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Getting more potassium and less salt may cut heart attack, stroke risk

Too-much-salt
April 12, 2013

About the Author

photo of Reena L. Pande, MD

Reena L. Pande, MD, Instructor in Medicine, Harvard Medical School

Dr. Reena Pande is a cardiologist at Brigham and Women’s Hospital in Boston and an instructor in medicine at Harvard Medical School. Her research focuses on the mechanisms by which exercise benefits people with cardiovascular disease. See Full Bio
View all posts by Reena L. Pande, MD

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Comments

Clarence Grim MD
May 8, 2013

As I have been saying since the DASH diet was first released: DASH Away, DASH Away, DASH AWAY ALL.

mel
April 18, 2013

Hi,

would this article be peer reviewed reference?

Thank you

Best Vet Care
April 15, 2013

Perfect information shared. In a third world country salt is very cheaper. So, they consume more than any other country. The research given below which is conducted by many institutes and come to one conclusion.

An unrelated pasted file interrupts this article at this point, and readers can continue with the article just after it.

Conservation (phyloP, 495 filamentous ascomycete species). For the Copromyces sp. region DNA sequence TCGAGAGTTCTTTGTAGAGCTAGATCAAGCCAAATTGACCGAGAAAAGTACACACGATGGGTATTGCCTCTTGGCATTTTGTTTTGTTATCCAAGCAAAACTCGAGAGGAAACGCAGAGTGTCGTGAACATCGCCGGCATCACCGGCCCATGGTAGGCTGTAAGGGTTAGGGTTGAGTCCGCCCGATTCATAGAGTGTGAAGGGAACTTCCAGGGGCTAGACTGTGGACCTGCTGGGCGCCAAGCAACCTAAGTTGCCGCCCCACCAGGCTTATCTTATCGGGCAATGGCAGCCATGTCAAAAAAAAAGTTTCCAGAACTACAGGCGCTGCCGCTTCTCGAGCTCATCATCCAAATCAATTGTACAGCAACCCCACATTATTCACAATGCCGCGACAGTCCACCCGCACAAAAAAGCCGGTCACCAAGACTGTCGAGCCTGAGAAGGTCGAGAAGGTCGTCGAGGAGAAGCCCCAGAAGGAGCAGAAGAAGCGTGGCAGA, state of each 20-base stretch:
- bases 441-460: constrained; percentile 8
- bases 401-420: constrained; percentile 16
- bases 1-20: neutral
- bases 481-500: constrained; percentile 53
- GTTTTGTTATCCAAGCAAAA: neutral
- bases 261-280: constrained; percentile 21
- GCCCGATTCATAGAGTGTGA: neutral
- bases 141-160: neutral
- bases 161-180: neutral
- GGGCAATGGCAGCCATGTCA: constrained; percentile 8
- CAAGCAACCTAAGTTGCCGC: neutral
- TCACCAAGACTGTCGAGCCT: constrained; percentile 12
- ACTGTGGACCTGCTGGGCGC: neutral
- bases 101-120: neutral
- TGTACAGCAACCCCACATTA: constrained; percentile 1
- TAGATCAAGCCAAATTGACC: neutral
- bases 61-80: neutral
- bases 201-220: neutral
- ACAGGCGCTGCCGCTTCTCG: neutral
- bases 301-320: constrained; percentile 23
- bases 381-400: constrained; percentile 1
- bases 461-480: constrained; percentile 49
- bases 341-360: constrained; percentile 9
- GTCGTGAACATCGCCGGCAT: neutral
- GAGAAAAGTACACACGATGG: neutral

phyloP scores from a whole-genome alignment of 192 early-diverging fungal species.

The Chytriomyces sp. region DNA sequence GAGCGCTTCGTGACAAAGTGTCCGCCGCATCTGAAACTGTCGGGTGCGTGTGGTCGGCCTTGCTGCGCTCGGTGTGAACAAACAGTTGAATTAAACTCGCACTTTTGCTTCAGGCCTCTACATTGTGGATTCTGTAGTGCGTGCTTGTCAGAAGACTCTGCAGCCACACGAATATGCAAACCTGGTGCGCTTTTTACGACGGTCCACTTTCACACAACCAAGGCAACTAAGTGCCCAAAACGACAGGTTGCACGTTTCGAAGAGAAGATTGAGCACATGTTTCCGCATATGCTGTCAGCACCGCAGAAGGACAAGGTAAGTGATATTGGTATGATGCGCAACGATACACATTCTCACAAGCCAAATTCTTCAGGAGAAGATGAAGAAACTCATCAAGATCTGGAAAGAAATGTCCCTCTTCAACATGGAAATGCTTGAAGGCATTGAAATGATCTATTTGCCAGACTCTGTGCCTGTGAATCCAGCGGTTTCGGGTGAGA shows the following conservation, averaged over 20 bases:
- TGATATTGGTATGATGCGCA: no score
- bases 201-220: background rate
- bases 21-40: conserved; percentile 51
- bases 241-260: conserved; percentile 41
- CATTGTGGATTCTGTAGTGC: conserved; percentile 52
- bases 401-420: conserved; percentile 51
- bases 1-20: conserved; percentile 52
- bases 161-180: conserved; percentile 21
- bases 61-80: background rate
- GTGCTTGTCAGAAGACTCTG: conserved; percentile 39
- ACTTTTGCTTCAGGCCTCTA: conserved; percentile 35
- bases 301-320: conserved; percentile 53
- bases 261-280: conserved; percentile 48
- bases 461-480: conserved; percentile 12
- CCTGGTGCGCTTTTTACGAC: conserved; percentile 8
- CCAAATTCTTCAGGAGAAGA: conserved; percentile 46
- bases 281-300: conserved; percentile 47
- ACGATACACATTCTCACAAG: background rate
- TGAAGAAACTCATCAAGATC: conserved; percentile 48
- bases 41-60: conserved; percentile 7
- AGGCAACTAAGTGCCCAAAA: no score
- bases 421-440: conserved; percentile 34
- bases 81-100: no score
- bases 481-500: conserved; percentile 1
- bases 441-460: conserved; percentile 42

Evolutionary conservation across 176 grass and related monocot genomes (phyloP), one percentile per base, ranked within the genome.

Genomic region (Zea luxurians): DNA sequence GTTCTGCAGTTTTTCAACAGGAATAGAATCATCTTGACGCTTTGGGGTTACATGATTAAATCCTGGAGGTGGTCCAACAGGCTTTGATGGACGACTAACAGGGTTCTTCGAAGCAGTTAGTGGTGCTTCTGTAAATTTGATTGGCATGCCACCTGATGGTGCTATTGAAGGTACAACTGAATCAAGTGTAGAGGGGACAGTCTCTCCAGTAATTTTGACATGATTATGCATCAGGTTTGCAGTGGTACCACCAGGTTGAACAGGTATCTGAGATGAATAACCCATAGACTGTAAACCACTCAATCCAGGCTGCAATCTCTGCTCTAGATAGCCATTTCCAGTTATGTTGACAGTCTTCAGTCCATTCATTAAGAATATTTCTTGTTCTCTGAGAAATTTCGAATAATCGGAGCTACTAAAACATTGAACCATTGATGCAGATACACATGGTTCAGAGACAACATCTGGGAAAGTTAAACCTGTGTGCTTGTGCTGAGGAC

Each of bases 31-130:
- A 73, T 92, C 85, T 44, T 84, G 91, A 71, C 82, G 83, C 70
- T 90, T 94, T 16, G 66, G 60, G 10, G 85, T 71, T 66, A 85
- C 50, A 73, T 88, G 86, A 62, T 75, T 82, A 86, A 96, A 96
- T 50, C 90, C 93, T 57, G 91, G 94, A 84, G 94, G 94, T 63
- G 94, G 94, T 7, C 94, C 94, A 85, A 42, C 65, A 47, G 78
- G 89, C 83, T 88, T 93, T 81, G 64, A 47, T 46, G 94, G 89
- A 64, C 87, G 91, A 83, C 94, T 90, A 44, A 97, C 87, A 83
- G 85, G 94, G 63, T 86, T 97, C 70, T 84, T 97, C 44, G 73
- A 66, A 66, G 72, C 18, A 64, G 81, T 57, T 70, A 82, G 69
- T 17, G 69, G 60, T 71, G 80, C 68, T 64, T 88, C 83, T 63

People who consume less salt and more potassium can reduce their risk of blood pressure and stroke. The review found that eating less sodium (mostly salt) could reduce systolic blood pressure by about 4 milligrams of mercury (mmHg). Diastolic pressure (the second number) fell 2 mmHg. The risk of stroke increased 24% for people who ate more salt. The risks of dying from stroke increased 63%. Increased potassium was linked with lower blood pressure and a 24% lower risk of stroke. Great Work

Price Weston
April 12, 2013

At best, if the average American cut his sodium intake to the of 1500 mg/day, he might lower his blood pressure by 1.5 systolic points if he was potassium deficient and didn’t happen to be black. Otherwise, it’s a wash. On the other hand, a large EU study that measured sodium intake from 24 hour urine collections instead of food questionnaires found out those in the lowest third of sodium intake died from all causes at twice the rate of those in the top third. So, Listen to the low sodium mantra and die earlier.

Two separate studies estimated the amount of potassium that the average Paleolithic human got daily was 10.4 grams/day and 15.7 grams per day (400 meq +/- 125 meq). Far above the minimum 4.7 grams recomended. So, the average american would have to triple his potassium intake to get close to what paleolithic man got on an average day. I get about 3 g/day of potassium from 8 grams of bulk potassium citrate to double my daily potassium intake.

And then there is the very low American intake of magnesium.

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